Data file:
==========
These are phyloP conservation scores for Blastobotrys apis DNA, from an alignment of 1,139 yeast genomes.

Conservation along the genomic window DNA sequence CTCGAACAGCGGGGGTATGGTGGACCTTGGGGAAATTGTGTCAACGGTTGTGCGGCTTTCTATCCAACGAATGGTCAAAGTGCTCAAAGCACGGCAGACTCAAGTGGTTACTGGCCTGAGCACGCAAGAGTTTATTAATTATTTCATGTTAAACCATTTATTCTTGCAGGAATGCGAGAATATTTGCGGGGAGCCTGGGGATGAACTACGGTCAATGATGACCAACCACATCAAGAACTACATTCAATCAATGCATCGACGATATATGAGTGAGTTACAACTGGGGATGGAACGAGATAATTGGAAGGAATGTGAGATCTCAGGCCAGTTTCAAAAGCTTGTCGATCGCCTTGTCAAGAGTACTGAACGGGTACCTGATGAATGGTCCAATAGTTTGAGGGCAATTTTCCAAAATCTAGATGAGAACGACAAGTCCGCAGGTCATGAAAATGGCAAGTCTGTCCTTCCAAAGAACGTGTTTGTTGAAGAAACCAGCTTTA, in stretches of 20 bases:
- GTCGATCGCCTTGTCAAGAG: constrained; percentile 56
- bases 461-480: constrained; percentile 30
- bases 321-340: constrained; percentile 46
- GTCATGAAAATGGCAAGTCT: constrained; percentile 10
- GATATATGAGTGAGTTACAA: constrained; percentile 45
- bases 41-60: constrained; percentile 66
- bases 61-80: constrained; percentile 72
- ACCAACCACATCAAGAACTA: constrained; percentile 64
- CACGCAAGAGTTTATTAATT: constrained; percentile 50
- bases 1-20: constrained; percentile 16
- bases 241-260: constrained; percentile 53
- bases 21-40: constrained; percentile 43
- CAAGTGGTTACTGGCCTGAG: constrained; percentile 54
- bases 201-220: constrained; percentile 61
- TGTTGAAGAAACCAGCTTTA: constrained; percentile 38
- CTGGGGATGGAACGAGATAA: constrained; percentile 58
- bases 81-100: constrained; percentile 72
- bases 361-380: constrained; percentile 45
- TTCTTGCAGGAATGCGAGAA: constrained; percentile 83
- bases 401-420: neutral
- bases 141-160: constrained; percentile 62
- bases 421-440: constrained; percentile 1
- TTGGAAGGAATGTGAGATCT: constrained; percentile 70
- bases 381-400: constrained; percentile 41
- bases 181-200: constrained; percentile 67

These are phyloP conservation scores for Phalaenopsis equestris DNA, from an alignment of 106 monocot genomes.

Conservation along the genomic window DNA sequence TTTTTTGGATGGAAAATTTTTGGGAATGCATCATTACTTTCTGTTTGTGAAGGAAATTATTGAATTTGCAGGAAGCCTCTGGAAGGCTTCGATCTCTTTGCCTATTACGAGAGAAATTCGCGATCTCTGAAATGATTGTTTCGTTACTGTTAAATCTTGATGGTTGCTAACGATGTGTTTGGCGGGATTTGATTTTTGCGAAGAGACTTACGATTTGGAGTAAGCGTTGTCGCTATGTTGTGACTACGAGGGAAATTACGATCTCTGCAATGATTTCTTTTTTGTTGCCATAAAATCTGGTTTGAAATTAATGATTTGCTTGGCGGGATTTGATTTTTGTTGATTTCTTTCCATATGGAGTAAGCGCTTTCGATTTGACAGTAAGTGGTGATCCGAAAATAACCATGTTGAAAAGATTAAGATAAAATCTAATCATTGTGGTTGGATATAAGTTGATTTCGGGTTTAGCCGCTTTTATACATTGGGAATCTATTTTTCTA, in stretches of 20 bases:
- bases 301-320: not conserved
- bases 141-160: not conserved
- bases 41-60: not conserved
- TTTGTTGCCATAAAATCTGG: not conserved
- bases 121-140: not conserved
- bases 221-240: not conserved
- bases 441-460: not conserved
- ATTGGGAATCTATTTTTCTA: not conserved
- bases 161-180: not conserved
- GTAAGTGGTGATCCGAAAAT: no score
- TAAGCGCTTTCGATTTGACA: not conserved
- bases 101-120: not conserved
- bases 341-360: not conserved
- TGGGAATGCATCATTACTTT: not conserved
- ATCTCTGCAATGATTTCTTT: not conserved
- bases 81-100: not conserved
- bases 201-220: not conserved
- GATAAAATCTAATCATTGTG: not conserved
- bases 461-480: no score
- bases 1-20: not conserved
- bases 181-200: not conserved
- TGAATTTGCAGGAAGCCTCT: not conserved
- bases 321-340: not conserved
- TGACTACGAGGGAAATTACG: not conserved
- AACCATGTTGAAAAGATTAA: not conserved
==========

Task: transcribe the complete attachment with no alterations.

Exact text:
These are phyloP conservation scores for Blastobotrys apis DNA, from an alignment of 1,139 yeast genomes.

Conservation along the genomic window DNA sequence CTCGAACAGCGGGGGTATGGTGGACCTTGGGGAAATTGTGTCAACGGTTGTGCGGCTTTCTATCCAACGAATGGTCAAAGTGCTCAAAGCACGGCAGACTCAAGTGGTTACTGGCCTGAGCACGCAAGAGTTTATTAATTATTTCATGTTAAACCATTTATTCTTGCAGGAATGCGAGAATATTTGCGGGGAGCCTGGGGATGAACTACGGTCAATGATGACCAACCACATCAAGAACTACATTCAATCAATGCATCGACGATATATGAGTGAGTTACAACTGGGGATGGAACGAGATAATTGGAAGGAATGTGAGATCTCAGGCCAGTTTCAAAAGCTTGTCGATCGCCTTGTCAAGAGTACTGAACGGGTACCTGATGAATGGTCCAATAGTTTGAGGGCAATTTTCCAAAATCTAGATGAGAACGACAAGTCCGCAGGTCATGAAAATGGCAAGTCTGTCCTTCCAAAGAACGTGTTTGTTGAAGAAACCAGCTTTA, in stretches of 20 bases:
- GTCGATCGCCTTGTCAAGAG: constrained; percentile 56
- bases 461-480: constrained; percentile 30
- bases 321-340: constrained; percentile 46
- GTCATGAAAATGGCAAGTCT: constrained; percentile 10
- GATATATGAGTGAGTTACAA: constrained; percentile 45
- bases 41-60: constrained; percentile 66
- bases 61-80: constrained; percentile 72
- ACCAACCACATCAAGAACTA: constrained; percentile 64
- CACGCAAGAGTTTATTAATT: constrained; percentile 50
- bases 1-20: constrained; percentile 16
- bases 241-260: constrained; percentile 53
- bases 21-40: constrained; percentile 43
- CAAGTGGTTACTGGCCTGAG: constrained; percentile 54
- bases 201-220: constrained; percentile 61
- TGTTGAAGAAACCAGCTTTA: constrained; percentile 38
- CTGGGGATGGAACGAGATAA: constrained; percentile 58
- bases 81-100: constrained; percentile 72
- bases 361-380: constrained; percentile 45
- TTCTTGCAGGAATGCGAGAA: constrained; percentile 83
- bases 401-420: neutral
- bases 141-160: constrained; percentile 62
- bases 421-440: constrained; percentile 1
- TTGGAAGGAATGTGAGATCT: constrained; percentile 70
- bases 381-400: constrained; percentile 41
- bases 181-200: constrained; percentile 67

These are phyloP conservation scores for Phalaenopsis equestris DNA, from an alignment of 106 monocot genomes.

Conservation along the genomic window DNA sequence TTTTTTGGATGGAAAATTTTTGGGAATGCATCATTACTTTCTGTTTGTGAAGGAAATTATTGAATTTGCAGGAAGCCTCTGGAAGGCTTCGATCTCTTTGCCTATTACGAGAGAAATTCGCGATCTCTGAAATGATTGTTTCGTTACTGTTAAATCTTGATGGTTGCTAACGATGTGTTTGGCGGGATTTGATTTTTGCGAAGAGACTTACGATTTGGAGTAAGCGTTGTCGCTATGTTGTGACTACGAGGGAAATTACGATCTCTGCAATGATTTCTTTTTTGTTGCCATAAAATCTGGTTTGAAATTAATGATTTGCTTGGCGGGATTTGATTTTTGTTGATTTCTTTCCATATGGAGTAAGCGCTTTCGATTTGACAGTAAGTGGTGATCCGAAAATAACCATGTTGAAAAGATTAAGATAAAATCTAATCATTGTGGTTGGATATAAGTTGATTTCGGGTTTAGCCGCTTTTATACATTGGGAATCTATTTTTCTA, in stretches of 20 bases:
- bases 301-320: not conserved
- bases 141-160: not conserved
- bases 41-60: not conserved
- TTTGTTGCCATAAAATCTGG: not conserved
- bases 121-140: not conserved
- bases 221-240: not conserved
- bases 441-460: not conserved
- ATTGGGAATCTATTTTTCTA: not conserved
- bases 161-180: not conserved
- GTAAGTGGTGATCCGAAAAT: no score
- TAAGCGCTTTCGATTTGACA: not conserved
- bases 101-120: not conserved
- bases 341-360: not conserved
- TGGGAATGCATCATTACTTT: not conserved
- ATCTCTGCAATGATTTCTTT: not conserved
- bases 81-100: not conserved
- bases 201-220: not conserved
- GATAAAATCTAATCATTGTG: not conserved
- bases 461-480: no score
- bases 1-20: not conserved
- bases 181-200: not conserved
- TGAATTTGCAGGAAGCCTCT: not conserved
- bases 321-340: not conserved
- TGACTACGAGGGAAATTACG: not conserved
- AACCATGTTGAAAAGATTAA: not conserved